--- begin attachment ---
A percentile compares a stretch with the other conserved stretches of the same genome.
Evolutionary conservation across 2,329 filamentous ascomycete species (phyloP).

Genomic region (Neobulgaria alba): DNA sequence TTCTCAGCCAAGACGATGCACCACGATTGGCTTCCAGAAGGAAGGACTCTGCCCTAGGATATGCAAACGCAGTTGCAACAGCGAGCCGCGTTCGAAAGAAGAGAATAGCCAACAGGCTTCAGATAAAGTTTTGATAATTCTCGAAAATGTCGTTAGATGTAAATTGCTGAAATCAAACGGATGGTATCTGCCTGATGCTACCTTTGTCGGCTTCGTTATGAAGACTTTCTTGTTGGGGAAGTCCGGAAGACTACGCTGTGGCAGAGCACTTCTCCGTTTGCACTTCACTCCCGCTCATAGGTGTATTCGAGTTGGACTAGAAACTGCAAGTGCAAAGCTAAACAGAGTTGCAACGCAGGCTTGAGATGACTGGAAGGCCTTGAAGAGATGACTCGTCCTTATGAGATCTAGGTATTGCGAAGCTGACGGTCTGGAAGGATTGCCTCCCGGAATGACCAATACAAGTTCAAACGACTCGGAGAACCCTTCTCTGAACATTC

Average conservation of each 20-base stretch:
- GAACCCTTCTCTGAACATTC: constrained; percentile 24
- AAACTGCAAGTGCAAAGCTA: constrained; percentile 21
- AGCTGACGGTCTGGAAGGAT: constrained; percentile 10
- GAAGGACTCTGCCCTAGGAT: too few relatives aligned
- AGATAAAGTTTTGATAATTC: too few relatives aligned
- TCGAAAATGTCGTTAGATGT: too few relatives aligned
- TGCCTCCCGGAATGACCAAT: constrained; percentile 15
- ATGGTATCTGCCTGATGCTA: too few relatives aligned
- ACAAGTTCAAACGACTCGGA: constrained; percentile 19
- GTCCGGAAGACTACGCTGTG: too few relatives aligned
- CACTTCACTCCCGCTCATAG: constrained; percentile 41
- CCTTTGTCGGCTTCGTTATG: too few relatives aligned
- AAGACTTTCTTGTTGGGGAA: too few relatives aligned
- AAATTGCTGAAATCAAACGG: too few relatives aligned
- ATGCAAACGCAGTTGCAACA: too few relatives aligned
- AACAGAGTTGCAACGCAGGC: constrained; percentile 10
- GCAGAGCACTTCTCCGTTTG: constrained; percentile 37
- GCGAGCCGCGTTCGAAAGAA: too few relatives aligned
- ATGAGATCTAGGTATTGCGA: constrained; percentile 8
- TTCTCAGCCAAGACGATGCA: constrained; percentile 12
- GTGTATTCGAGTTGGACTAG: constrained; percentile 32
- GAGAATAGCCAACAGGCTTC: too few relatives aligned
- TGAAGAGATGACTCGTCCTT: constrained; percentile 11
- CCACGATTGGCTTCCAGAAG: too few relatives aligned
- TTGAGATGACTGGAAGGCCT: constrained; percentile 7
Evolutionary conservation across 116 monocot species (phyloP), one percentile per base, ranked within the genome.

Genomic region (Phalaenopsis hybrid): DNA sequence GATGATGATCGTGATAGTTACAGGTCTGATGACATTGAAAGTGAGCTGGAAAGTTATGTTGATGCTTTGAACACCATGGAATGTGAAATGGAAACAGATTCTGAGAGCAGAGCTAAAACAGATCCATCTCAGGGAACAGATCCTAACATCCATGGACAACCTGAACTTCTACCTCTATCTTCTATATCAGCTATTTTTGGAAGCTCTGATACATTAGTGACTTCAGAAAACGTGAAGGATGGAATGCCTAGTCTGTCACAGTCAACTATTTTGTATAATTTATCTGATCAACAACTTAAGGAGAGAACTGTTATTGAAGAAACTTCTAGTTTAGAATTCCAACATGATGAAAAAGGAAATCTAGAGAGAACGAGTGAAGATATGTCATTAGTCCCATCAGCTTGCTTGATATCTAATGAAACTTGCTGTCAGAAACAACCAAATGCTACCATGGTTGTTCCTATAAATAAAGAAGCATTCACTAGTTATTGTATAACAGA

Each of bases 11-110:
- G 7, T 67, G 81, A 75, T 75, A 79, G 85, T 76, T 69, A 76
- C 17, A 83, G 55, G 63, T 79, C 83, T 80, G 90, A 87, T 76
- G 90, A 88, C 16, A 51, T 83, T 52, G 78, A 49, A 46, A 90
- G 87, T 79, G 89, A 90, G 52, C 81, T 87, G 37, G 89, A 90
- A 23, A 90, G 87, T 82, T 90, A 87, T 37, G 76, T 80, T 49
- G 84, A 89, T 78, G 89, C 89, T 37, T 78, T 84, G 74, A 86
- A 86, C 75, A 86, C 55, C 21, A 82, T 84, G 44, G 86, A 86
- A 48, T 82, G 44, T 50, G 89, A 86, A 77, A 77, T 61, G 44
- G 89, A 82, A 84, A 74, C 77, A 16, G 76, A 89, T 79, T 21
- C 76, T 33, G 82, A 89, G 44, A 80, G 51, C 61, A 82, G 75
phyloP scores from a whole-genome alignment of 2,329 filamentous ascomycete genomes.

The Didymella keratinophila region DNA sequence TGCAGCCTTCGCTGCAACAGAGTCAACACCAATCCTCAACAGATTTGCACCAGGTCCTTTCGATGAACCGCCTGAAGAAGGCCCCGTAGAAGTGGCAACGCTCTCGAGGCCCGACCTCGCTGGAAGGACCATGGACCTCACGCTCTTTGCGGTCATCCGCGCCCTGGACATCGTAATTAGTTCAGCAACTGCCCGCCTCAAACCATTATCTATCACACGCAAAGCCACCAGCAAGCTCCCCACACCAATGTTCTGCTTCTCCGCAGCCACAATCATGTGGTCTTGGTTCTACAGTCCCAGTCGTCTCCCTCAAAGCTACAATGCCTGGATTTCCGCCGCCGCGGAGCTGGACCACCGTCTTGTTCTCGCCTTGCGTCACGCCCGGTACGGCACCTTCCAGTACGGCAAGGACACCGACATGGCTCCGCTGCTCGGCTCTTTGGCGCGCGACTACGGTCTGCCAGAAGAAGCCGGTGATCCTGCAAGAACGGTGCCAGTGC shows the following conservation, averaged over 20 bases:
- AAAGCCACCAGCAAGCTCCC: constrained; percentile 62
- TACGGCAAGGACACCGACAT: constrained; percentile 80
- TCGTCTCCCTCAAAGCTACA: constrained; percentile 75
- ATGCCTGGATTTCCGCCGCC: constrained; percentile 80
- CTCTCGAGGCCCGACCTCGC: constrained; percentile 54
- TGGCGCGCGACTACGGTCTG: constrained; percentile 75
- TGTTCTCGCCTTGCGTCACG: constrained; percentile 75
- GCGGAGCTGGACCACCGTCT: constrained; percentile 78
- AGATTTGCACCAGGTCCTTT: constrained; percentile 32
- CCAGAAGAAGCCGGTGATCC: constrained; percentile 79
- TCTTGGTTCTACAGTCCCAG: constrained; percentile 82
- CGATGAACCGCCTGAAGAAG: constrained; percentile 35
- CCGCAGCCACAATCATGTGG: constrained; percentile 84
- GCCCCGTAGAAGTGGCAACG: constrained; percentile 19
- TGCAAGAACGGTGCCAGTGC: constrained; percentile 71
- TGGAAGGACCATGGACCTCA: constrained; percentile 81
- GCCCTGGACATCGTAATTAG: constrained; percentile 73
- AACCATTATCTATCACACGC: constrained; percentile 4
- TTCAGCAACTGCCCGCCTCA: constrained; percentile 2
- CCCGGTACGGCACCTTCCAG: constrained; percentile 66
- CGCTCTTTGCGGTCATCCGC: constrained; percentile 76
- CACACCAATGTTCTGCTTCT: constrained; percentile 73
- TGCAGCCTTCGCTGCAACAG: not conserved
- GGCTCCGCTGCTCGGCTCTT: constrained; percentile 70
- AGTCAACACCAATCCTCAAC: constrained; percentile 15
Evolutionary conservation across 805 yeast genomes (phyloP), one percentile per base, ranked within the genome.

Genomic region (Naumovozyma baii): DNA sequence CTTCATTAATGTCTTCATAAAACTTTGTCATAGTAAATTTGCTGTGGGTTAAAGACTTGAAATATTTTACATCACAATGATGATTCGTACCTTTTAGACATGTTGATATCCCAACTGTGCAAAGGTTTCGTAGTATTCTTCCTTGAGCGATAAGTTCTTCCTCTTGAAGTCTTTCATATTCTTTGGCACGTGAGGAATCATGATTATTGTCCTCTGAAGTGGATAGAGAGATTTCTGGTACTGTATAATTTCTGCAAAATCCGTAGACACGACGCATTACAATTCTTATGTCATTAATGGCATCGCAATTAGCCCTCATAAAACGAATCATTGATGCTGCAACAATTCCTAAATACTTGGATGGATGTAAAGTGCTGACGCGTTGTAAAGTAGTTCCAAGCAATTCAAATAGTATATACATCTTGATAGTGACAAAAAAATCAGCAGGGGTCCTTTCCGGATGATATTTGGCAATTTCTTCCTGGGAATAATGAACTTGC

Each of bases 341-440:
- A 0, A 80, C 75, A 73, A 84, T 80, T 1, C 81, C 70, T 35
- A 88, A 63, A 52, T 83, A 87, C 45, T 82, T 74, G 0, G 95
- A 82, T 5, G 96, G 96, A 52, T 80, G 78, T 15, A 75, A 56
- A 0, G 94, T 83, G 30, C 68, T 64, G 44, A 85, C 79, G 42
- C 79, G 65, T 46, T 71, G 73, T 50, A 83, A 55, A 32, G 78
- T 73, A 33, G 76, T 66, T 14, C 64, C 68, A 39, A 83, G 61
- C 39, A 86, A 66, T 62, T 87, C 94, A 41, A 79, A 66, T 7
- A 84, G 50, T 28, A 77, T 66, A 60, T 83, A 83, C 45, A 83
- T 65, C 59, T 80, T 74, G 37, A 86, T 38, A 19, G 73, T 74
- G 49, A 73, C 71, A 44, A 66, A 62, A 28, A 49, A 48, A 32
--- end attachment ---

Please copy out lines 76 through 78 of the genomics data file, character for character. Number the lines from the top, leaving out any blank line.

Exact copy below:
- A 0, G 94, T 83, G 30, C 68, T 64, G 44, A 85, C 79, G 42
- C 79, G 65, T 46, T 71, G 73, T 50, A 83, A 55, A 32, G 78
- T 73, A 33, G 76, T 66, T 14, C 64, C 68, A 39, A 83, G 61